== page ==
BRITAIN may face on-off lockdowns for SIX MONTHS as the PM is set to announce a two-week "circuit breaker" to tackle the ongoing pandemic.
Boris Johnson could reportedly announce the new fortnight shutdown as early as Tuesday as the country lurches towards a second wave of Covid-19.
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And a government source has told The Sun Online the UK could face short, sharp lockdowns for the next six months until a vaccine is ready to tackle the killer respiratory disease.
Members of Scientific Advisory Group for Emergencies (SAGE) have suggested using the "circuit breaker" tactic repeatedly to quash waves of infections.
The looming two-week shutdown will see restaurants and leisure facilitiesclosed while schools and offices stay open.
Number 10 has been told by the government's Joint Biosecurity Centre, which monitors infections, that Britain is six weeks behind Spain, which recorded 239 deaths on Thursday.
Experts have warned coronavirus deaths could rise unless another lockdown is introduced sooner rather than later.
A senior government source told The Times: "We can see what’s happening.
It comes as…
- UK coronavirus daily cases rose above 4,000 yesterday for first time since May with 4,322 new infections and 27 deaths in the previous 24 hours
- The country's R-rate hit 1.4 with scores of Covid hotspots emerging across the country in recent weeks.
- A new 90-minute coronavirus test is 94 per cent accurate, experts have revealed
- Thousands of kids with colds are being sent home from school over fears they have the deadly bug
"By mid to late October if we don’t do anything then obviously that’s going to put us in a situation that looks more like we were earlier in the year.”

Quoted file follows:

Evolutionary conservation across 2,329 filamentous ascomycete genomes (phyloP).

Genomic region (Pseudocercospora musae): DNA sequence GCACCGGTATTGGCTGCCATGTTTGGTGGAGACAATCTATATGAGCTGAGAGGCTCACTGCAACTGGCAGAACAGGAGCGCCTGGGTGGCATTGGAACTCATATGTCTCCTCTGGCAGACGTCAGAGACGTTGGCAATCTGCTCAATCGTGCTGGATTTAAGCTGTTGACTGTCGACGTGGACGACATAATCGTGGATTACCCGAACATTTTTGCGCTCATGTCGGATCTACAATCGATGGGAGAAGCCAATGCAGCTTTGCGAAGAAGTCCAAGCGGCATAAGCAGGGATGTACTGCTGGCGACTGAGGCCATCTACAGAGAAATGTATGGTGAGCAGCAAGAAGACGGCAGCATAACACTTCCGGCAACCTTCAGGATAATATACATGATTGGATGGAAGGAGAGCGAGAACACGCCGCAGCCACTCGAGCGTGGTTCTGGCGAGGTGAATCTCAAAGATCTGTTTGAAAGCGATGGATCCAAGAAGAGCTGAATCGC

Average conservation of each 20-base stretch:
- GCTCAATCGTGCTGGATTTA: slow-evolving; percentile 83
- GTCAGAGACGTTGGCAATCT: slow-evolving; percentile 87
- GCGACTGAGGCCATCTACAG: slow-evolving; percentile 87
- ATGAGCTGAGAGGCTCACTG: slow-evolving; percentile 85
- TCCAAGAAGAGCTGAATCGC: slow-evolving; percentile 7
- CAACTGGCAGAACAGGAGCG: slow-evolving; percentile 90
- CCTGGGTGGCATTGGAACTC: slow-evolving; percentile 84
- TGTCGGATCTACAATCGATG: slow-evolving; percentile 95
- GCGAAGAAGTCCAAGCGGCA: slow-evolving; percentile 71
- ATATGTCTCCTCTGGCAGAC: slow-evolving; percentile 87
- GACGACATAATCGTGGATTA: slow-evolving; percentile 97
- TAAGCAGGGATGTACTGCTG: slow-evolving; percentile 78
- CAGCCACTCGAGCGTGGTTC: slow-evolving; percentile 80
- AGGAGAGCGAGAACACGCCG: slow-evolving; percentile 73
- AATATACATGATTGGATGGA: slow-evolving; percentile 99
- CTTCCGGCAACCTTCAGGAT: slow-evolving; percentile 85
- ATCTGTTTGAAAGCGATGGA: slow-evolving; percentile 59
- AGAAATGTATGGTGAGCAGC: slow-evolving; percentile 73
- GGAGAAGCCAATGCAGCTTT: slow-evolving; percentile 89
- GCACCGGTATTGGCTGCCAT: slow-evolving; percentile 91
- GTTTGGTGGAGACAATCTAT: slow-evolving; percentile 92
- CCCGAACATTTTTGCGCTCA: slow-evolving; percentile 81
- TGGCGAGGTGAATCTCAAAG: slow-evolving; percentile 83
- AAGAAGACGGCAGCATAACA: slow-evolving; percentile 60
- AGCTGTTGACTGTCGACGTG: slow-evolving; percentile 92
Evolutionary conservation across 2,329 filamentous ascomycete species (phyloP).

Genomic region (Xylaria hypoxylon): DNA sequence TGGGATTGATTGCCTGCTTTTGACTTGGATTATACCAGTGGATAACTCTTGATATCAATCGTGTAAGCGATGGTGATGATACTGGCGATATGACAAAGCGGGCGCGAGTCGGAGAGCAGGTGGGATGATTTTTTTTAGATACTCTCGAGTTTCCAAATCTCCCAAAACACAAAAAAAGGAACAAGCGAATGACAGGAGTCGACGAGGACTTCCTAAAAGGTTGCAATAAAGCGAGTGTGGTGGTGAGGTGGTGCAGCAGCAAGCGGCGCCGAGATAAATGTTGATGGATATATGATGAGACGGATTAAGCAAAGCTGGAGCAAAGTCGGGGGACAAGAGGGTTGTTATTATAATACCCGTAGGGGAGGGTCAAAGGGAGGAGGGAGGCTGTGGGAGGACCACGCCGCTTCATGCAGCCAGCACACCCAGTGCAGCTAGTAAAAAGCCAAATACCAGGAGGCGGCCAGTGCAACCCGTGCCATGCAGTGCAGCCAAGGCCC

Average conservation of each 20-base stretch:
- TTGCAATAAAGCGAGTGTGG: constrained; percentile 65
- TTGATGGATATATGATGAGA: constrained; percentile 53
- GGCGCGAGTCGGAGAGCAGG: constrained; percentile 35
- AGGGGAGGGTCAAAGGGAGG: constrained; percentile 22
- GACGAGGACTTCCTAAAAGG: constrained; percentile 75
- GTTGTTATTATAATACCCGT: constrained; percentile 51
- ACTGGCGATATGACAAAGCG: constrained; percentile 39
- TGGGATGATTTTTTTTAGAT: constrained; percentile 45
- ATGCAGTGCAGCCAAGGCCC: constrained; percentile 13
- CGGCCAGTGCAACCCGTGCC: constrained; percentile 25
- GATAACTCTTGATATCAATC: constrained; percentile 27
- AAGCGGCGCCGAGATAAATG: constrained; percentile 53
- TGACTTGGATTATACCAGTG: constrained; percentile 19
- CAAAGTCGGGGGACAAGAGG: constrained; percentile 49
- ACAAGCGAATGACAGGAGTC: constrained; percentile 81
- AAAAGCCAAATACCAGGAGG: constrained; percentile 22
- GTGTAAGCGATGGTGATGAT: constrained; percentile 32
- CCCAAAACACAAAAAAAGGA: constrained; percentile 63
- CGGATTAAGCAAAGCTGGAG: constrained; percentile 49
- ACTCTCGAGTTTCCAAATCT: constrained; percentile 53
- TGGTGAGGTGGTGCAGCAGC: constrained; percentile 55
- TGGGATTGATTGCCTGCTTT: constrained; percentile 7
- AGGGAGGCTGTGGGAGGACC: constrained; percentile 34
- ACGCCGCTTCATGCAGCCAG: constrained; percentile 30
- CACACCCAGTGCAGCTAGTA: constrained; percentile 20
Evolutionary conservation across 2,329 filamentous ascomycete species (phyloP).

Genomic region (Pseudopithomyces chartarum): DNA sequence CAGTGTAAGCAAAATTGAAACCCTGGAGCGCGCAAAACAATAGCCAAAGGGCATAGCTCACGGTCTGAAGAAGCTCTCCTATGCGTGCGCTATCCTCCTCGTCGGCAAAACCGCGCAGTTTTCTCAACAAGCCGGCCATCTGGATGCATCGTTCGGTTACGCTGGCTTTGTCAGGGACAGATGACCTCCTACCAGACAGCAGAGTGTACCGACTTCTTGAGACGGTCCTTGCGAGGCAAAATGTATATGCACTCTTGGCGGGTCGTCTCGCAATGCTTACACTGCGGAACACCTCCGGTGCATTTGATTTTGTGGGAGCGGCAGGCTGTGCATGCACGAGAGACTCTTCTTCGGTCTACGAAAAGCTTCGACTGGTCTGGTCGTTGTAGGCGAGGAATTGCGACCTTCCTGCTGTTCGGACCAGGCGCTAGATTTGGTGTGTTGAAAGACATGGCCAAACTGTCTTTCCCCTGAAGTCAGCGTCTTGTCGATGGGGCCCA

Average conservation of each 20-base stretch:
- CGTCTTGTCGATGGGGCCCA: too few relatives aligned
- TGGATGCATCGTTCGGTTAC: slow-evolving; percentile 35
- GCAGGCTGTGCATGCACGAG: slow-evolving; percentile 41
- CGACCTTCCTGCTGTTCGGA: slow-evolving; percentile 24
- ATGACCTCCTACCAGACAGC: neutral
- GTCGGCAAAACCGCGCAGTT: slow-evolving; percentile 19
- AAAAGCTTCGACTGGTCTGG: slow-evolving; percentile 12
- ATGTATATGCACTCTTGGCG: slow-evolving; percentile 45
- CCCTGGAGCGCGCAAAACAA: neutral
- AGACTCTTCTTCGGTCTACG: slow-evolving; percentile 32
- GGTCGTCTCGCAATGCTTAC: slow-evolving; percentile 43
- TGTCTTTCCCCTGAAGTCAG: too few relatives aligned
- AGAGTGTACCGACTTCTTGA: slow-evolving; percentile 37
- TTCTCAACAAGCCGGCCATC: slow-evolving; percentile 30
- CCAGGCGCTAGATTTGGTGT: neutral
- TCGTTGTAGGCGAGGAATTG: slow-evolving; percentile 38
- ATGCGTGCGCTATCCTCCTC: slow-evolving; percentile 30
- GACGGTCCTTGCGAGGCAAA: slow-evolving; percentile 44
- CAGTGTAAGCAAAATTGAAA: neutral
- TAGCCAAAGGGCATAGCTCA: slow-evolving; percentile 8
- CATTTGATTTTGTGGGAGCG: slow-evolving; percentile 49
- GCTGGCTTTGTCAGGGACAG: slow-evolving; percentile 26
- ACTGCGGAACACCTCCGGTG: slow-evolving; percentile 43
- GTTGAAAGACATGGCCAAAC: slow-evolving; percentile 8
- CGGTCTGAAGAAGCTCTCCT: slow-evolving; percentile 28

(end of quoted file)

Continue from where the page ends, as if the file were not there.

Professor Neil Ferguson, whose advice led to Boris putting the UK on lockdown, has recommended "rolling back" freedoms "sooner rather than later" by "reducing contact rates between people".
Boris said yesterday a second wave was “inevitable” yet insisted he will not impose the same strict lockdown as March.
But he warned new restrictions are needed because the “rule of six” hasn’t done enough to quell the virus — with cases now doubling every week, and the R rate rising to between 1.1 and 1.4.
Prof Andrew Hayward, of University College London, told Times Radio: “One of the measures is the idea of a ‘circuit break’, which is really instead of waiting until things have got out of control and needing that long lockdown.”
Asked if that “circuit break” was needed within days, he said: “Yes.”
Furthermore, a Whitehall source said there are fears among officials of being branded "being sluggish" if the government were slow to react to rising cases, adding: "It feels like we're back where we were in February and March".
Figures showed infections have almost doubled in a week with 6,000 people a day picking up the bug in England.
It compares with just 3,200 a week earlier, according to the Office for National Statistics.
The change in the R rate, estimated by SAGE, means the virus is rising exponentially again.
Another 2.3million people will be living under local lockdowns from Tuesday after curbs were announced for parts of Merseyside, Lancashire, West Yorkshire and the Midlands.
That means a total of 12.3million — or one in five of the population — will be living under some form of lockdown even before new nationwide restrictions are announced.
The PM met with top advisers on Wednesday night, who told him that a short period of lockdown restrictions would soften the blow of the second wave on the NHS.
They warned him that failing to act quickly enough will leave hospitals deluged, forcing routine operations to be cancelled again.
Some urged him to coincide the fortnight lockdown with October half term, extending the break by a week.
The PM is spending the weekend agonising over his next move.
Speaking in Oxfordshire yesterday, he said: “I don’t want to go into bigger lockdown measures at all.
“We want to keep schools open and it is fantastic the schools have gone back in the way they have. We want to keep the economy open as far as we can. We want to keep businesses going.
“What I don’t want to do is get into a second national lockdown. It’s the last thing anyone wants.
“I’ve said for several weeks we could expect a second wave.
“We are seeing it across Europe. It has been absolutely, I’m afraid, inevitable we were going to see it in this country.”
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